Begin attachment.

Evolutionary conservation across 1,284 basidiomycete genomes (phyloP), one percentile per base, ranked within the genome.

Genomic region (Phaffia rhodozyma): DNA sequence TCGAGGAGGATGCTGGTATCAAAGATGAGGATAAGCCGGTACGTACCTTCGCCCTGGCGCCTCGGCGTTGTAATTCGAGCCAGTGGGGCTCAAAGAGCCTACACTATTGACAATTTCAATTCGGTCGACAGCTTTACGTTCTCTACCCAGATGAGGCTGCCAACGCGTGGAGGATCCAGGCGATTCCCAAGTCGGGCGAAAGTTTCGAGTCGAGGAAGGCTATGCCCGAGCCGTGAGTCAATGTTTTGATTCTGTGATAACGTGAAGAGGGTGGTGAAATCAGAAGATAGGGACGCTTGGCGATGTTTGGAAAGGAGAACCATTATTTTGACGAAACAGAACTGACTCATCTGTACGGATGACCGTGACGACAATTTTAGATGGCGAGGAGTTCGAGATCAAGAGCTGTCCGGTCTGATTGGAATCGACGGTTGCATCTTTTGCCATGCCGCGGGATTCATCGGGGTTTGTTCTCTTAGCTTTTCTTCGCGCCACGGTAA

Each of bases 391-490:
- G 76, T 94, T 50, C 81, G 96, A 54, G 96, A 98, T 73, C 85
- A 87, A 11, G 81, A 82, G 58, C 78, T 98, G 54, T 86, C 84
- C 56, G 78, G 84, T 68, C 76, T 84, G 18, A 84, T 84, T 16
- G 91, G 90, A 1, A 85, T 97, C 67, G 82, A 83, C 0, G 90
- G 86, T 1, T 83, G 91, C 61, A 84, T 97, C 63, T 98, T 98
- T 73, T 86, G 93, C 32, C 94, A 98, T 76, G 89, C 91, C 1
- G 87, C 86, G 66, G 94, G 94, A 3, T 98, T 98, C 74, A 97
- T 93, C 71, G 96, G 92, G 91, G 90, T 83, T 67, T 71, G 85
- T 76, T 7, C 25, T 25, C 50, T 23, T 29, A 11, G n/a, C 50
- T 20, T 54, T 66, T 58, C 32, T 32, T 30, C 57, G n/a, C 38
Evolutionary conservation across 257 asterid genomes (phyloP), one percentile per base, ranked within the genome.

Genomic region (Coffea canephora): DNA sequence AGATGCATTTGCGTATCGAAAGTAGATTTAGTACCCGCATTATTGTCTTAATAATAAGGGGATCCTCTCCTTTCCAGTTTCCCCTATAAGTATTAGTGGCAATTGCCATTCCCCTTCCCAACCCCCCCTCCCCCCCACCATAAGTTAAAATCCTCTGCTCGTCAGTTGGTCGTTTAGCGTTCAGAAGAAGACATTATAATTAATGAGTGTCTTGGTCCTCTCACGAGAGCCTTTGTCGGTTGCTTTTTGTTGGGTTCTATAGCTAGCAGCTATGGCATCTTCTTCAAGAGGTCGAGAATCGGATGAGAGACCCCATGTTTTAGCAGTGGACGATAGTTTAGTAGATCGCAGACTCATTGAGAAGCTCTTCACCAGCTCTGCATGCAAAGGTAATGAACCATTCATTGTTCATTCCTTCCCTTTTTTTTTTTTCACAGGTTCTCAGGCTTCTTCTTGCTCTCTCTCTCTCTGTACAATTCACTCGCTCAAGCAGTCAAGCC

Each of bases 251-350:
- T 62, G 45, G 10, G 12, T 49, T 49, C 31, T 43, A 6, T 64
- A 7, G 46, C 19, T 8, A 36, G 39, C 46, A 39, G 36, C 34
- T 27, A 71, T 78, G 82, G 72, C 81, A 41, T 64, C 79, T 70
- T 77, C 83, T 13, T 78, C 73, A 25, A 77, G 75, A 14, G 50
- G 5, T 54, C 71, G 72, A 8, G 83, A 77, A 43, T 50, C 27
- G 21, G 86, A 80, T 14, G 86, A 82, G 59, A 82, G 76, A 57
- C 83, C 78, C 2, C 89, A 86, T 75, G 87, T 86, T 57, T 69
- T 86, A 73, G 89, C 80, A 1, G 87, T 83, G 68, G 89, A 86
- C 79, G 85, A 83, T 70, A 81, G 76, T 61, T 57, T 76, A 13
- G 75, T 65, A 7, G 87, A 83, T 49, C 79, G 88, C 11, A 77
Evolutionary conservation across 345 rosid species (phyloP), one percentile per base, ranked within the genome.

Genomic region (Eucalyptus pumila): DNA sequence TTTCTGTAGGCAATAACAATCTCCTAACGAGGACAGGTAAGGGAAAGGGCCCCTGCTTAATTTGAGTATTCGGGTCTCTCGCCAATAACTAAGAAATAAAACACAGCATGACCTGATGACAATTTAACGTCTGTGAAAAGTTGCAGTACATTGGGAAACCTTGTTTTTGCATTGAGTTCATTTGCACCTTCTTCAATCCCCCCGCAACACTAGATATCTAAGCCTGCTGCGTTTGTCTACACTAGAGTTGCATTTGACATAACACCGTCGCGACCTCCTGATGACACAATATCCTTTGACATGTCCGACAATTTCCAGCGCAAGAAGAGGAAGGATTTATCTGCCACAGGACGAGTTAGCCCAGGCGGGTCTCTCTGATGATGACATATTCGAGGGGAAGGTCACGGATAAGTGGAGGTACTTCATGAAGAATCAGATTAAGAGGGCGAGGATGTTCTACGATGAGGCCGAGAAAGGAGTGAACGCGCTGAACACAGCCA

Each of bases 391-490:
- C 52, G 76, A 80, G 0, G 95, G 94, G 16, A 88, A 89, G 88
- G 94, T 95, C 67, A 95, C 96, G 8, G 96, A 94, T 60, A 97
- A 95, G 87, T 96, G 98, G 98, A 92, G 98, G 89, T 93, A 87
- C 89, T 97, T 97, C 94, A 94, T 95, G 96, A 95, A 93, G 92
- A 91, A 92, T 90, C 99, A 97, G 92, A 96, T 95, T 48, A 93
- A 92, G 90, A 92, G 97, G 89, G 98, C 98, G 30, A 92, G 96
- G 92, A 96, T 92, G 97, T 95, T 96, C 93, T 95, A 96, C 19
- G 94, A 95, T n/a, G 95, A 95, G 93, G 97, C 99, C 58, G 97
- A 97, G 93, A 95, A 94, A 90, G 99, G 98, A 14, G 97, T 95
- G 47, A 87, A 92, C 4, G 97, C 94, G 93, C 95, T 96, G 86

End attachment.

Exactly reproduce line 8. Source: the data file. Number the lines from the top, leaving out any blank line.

- G 86, T 1, T 83, G 91, C 61, A 84, T 97, C 63, T 98, T 98